Consuming the Objective-C Runtime - objc_msgSend Struct edition

28 Sep 2014

objc_msgSend is a hand optimized, magical, function of the Objective-C runtime. It is how messages are implemented. In order to consume it’s API in C, a user must select the correct message send variant and explicitly cast the function. The compiler can abstract the machine details away with the information provided by static typing. While implementing the message send API, I found a bit of compile time magic in the C and Objective-C implementations.

Cupertino.js, a “JavaScript to Cocoa compiler” I’ve been excited about lately, uses objc_msgSend to dispatch call invocations. Since the JavaScript runtime is implemented on top of the Objective-C runtime, all variants of message send need to be supported.

Armed with the public runtime header for guidance:

* Sends a message with a data-structure return value to an instance of a class.
* @see objc_msgSend
OBJC_EXPORT void objc_msgSend_stret(id self, SEL op, ...)

I derived a broken prototype:

Much like the C , it declared a pointer to objc_msgSend_stret and casted it to the proper type. It was invoked with the target, selector, and other arguments like objc_msgSend. It accessed the return value like objc_msgSend.

My test device was a 32 bit X86 machine and the message send worked great for most cases. Things got interesting when I started testing calls to -[UIScreen bounds], which return a struct CGRect. The test machine had a 32 bit arm cpu, formally armv7. It was obvious the implementation was wrong after objc_msgSend_stret exploded.

So I coded a msgSend_stret in Objective-C.

UIView *view = [UIView new];
CGRect frame = view.frame;

Here’s part of the ARM (armv7) assembly Clang emitted for the above code:

	movw	r0, :lower16:(L_OBJC_SELECTOR_REFERENCES_7-(LPC2_2+4))
	mov	r1, r4
	movt	r0, :upper16:(L_OBJC_SELECTOR_REFERENCES_7-(LPC2_2+4))
	add	r0, pc
	ldr	r2, [r0]
	mov	r0, sp
	blx	_objc_msgSend_stret

The standard arguments are shifted over by one!

The standard argument registers are: r0, r1, r2, and r4. The stack pointer, which is used for the struct variable, is at r0, the UIView instance view is at r1, and the selector frame at r3. More specifically, directly before objc_msgSend_stret is called, the stack pointer is moved to r1. Up a few lines, the selector is loaded in r2 and the local variable view is moved to r1.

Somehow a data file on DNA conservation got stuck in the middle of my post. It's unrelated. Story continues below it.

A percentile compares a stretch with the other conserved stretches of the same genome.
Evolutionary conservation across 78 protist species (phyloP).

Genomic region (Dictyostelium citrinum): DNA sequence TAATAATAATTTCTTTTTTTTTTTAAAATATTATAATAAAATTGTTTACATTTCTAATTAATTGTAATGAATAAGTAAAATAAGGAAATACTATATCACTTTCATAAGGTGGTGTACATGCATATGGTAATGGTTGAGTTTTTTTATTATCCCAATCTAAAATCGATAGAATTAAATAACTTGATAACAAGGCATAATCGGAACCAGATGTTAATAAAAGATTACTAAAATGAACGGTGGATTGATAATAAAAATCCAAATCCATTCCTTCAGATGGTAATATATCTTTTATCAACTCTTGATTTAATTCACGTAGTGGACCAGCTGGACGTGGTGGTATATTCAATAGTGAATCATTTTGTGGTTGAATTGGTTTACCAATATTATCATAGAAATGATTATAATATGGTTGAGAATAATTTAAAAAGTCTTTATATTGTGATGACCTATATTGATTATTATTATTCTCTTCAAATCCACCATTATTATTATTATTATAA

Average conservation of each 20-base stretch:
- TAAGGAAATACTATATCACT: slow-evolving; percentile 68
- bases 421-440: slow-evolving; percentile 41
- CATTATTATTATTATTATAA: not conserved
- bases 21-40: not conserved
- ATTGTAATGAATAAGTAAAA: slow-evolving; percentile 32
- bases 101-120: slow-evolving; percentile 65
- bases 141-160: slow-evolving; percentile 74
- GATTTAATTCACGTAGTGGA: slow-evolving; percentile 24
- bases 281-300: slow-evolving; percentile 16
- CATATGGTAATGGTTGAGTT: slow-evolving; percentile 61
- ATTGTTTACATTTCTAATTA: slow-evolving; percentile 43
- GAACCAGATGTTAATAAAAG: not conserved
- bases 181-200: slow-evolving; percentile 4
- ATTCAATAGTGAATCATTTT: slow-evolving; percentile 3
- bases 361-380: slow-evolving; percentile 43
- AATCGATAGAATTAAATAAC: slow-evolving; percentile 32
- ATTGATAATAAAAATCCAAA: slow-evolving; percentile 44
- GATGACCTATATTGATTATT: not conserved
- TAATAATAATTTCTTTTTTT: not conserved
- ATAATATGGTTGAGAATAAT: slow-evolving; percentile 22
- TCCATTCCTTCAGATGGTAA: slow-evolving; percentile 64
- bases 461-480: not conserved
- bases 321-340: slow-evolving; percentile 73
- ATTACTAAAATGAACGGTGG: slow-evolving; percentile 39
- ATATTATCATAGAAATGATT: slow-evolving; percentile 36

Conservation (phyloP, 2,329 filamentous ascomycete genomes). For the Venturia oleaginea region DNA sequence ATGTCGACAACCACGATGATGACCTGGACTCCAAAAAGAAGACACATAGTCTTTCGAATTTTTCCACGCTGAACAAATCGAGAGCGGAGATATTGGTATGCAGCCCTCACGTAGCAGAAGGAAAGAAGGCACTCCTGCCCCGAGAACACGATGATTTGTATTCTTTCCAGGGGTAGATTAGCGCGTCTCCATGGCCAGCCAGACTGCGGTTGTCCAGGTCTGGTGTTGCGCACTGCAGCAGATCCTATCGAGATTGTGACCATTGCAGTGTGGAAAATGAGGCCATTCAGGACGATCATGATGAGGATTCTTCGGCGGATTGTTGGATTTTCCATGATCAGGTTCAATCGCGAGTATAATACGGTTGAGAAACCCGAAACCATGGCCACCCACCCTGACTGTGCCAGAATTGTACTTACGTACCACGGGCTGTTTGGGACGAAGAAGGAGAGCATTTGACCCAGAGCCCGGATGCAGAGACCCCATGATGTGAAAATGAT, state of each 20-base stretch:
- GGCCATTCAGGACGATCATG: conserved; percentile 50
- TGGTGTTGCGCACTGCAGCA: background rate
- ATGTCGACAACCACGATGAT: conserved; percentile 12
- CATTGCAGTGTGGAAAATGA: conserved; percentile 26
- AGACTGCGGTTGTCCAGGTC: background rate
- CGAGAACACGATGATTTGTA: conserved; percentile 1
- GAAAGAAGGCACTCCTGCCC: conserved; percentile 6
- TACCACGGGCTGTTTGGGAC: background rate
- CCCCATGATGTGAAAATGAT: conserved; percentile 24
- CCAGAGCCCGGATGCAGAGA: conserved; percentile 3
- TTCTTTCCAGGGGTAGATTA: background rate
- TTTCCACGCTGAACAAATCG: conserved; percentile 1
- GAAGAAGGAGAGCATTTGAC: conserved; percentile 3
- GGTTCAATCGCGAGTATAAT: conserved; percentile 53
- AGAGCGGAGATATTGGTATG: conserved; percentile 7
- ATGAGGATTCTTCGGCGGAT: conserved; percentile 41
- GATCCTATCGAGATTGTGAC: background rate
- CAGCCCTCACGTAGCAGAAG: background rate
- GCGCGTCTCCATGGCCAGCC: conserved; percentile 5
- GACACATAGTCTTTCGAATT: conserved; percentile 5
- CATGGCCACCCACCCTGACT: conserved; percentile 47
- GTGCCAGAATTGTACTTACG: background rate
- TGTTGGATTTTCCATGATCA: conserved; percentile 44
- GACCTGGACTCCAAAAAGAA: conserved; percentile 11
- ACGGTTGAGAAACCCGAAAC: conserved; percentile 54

From the perspective of the C API, this seems odd. However, in practice, the API is intuitive. The temporary struct frame is just a stack variable. Its lifetime is the scope of this frame. As a result, its memory location must be passed to the function.

When it comes to the Objective-C runtime, there is no better reference than a working implementation. I read the message send implementation in Clang. There’s a comment that explains the proper use of objc_msgSend. Take a look at CGObjCMac.cpp:

/// void objc_msgSend_stret (id, SEL, ...)
/// The messenger used when the return value is an aggregate returned
/// by indirect reference in the first argument, and therefore the
/// self and selector parameters are shifted over by one.

There are other nuances of implementation objc_msgSend. Not all architectures use objc_msgSend_stret for struct returns and some conditionally use objc_msgSend for depending on the struct size.

It’s instructive to read the logic of CGObjCCommonMac::EmitMessageSend, specifically this bit:

  llvm::Constant *Fn = nullptr;
  if (CGM.ReturnSlotInterferesWithArgs(MSI.CallInfo)) {
    if (!IsSuper) nullReturn.init(CGF, Arg0);
    Fn = (ObjCABI == 2) ?  ObjCTypes.getSendStretFn2(IsSuper)
      : ObjCTypes.getSendStretFn(IsSuper);
  } else if (CGM.ReturnTypeUsesFPRet(ResultType)) {
    Fn = (ObjCABI == 2) ? ObjCTypes.getSendFpretFn2(IsSuper)
      : ObjCTypes.getSendFpretFn(IsSuper);
  } else if (CGM.ReturnTypeUsesFP2Ret(ResultType)) {
    Fn = (ObjCABI == 2) ? ObjCTypes.getSendFp2RetFn2(IsSuper)
      : ObjCTypes.getSendFp2retFn(IsSuper);
  } else {
    // arm64 uses objc_msgSend for stret methods and yet null receiver check
    // must be made for it.
    if (!IsSuper && CGM.ReturnTypeUsesSRet(MSI.CallInfo))
      nullReturn.init(CGF, Arg0);
    Fn = (ObjCABI == 2) ? ObjCTypes.getSendFn2(IsSuper)
      : ObjCTypes.getSendFn(IsSuper);


The runtime’s nice user API is quite deceptive: There’s magic happening under the hood for objc_msgSend! It’s a sensible design to allocate stack memory for this variable and function of the prolog. To use the C API, the user must cast the function to the correct type because, the compiler needs the type information to allocate the correct amount of memory and select a messenger. Higher level languages abstract machine away. Static typing is required for objc_msgSend in C and Objective-C.

When in doubt, use the source Luke.

It’s worth noting that official runtime documentation is quite useful. objc_msgSend and its many variants are well documented:

Sends a message with a data-structure return value to an instance of a class.
void objc_msgSend_stret(void * stretAddr, id theReceiver, SEL theSelector,  ...)

Conclusion Pt 2: What would this look like in JavaScript?

Cupertino.js introduces a “cast operator” to add static typing to JavaScript function calls. The cast operator is named after the corresponding type and syntactically works like a function call:

var frame = CGRect(view.frame)

This provides enough information for the compiler to allocate the local variable and select the correct messenger.

The cast operator is necessary becase the static typing information provided by -[UIView frame] isn’t enough. In a completely dynamic language it would be incorrect to assume that all methods with the name frame return a CGRect. A method could legally have the name frame but not return a struct.

If you spotted any errors in this post, please let me know!

Published on 28 Sep 2014 Find me on Twitter!